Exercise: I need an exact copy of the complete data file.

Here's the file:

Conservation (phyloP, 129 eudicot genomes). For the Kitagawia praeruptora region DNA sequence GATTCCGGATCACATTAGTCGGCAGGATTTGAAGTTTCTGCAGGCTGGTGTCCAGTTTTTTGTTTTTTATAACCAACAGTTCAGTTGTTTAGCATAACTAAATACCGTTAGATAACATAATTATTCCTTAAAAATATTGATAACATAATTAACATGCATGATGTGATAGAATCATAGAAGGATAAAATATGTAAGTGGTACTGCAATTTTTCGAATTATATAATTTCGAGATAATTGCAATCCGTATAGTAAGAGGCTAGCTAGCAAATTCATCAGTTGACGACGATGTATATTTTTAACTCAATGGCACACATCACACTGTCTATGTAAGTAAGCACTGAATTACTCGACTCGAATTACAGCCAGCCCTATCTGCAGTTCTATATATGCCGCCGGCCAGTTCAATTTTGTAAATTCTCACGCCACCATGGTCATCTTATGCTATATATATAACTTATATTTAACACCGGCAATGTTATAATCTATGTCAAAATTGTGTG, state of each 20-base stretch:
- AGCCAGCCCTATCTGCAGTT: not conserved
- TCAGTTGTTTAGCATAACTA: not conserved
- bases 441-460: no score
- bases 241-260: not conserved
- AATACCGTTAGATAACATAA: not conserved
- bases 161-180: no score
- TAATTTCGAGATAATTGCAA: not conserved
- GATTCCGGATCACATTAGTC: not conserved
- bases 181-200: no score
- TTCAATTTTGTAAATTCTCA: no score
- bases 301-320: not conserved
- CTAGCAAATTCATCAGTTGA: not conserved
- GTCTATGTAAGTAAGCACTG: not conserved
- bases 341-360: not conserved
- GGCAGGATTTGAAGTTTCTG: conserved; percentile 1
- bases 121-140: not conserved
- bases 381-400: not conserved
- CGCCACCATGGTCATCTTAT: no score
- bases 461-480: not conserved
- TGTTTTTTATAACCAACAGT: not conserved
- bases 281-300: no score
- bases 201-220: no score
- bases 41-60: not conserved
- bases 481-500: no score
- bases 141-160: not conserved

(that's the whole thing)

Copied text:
Conservation (phyloP, 129 eudicot genomes). For the Kitagawia praeruptora region DNA sequence GATTCCGGATCACATTAGTCGGCAGGATTTGAAGTTTCTGCAGGCTGGTGTCCAGTTTTTTGTTTTTTATAACCAACAGTTCAGTTGTTTAGCATAACTAAATACCGTTAGATAACATAATTATTCCTTAAAAATATTGATAACATAATTAACATGCATGATGTGATAGAATCATAGAAGGATAAAATATGTAAGTGGTACTGCAATTTTTCGAATTATATAATTTCGAGATAATTGCAATCCGTATAGTAAGAGGCTAGCTAGCAAATTCATCAGTTGACGACGATGTATATTTTTAACTCAATGGCACACATCACACTGTCTATGTAAGTAAGCACTGAATTACTCGACTCGAATTACAGCCAGCCCTATCTGCAGTTCTATATATGCCGCCGGCCAGTTCAATTTTGTAAATTCTCACGCCACCATGGTCATCTTATGCTATATATATAACTTATATTTAACACCGGCAATGTTATAATCTATGTCAAAATTGTGTG, state of each 20-base stretch:
- AGCCAGCCCTATCTGCAGTT: not conserved
- TCAGTTGTTTAGCATAACTA: not conserved
- bases 441-460: no score
- bases 241-260: not conserved
- AATACCGTTAGATAACATAA: not conserved
- bases 161-180: no score
- TAATTTCGAGATAATTGCAA: not conserved
- GATTCCGGATCACATTAGTC: not conserved
- bases 181-200: no score
- TTCAATTTTGTAAATTCTCA: no score
- bases 301-320: not conserved
- CTAGCAAATTCATCAGTTGA: not conserved
- GTCTATGTAAGTAAGCACTG: not conserved
- bases 341-360: not conserved
- GGCAGGATTTGAAGTTTCTG: conserved; percentile 1
- bases 121-140: not conserved
- bases 381-400: not conserved
- CGCCACCATGGTCATCTTAT: no score
- bases 461-480: not conserved
- TGTTTTTTATAACCAACAGT: not conserved
- bases 281-300: no score
- bases 201-220: no score
- bases 41-60: not conserved
- bases 481-500: no score
- bases 141-160: not conserved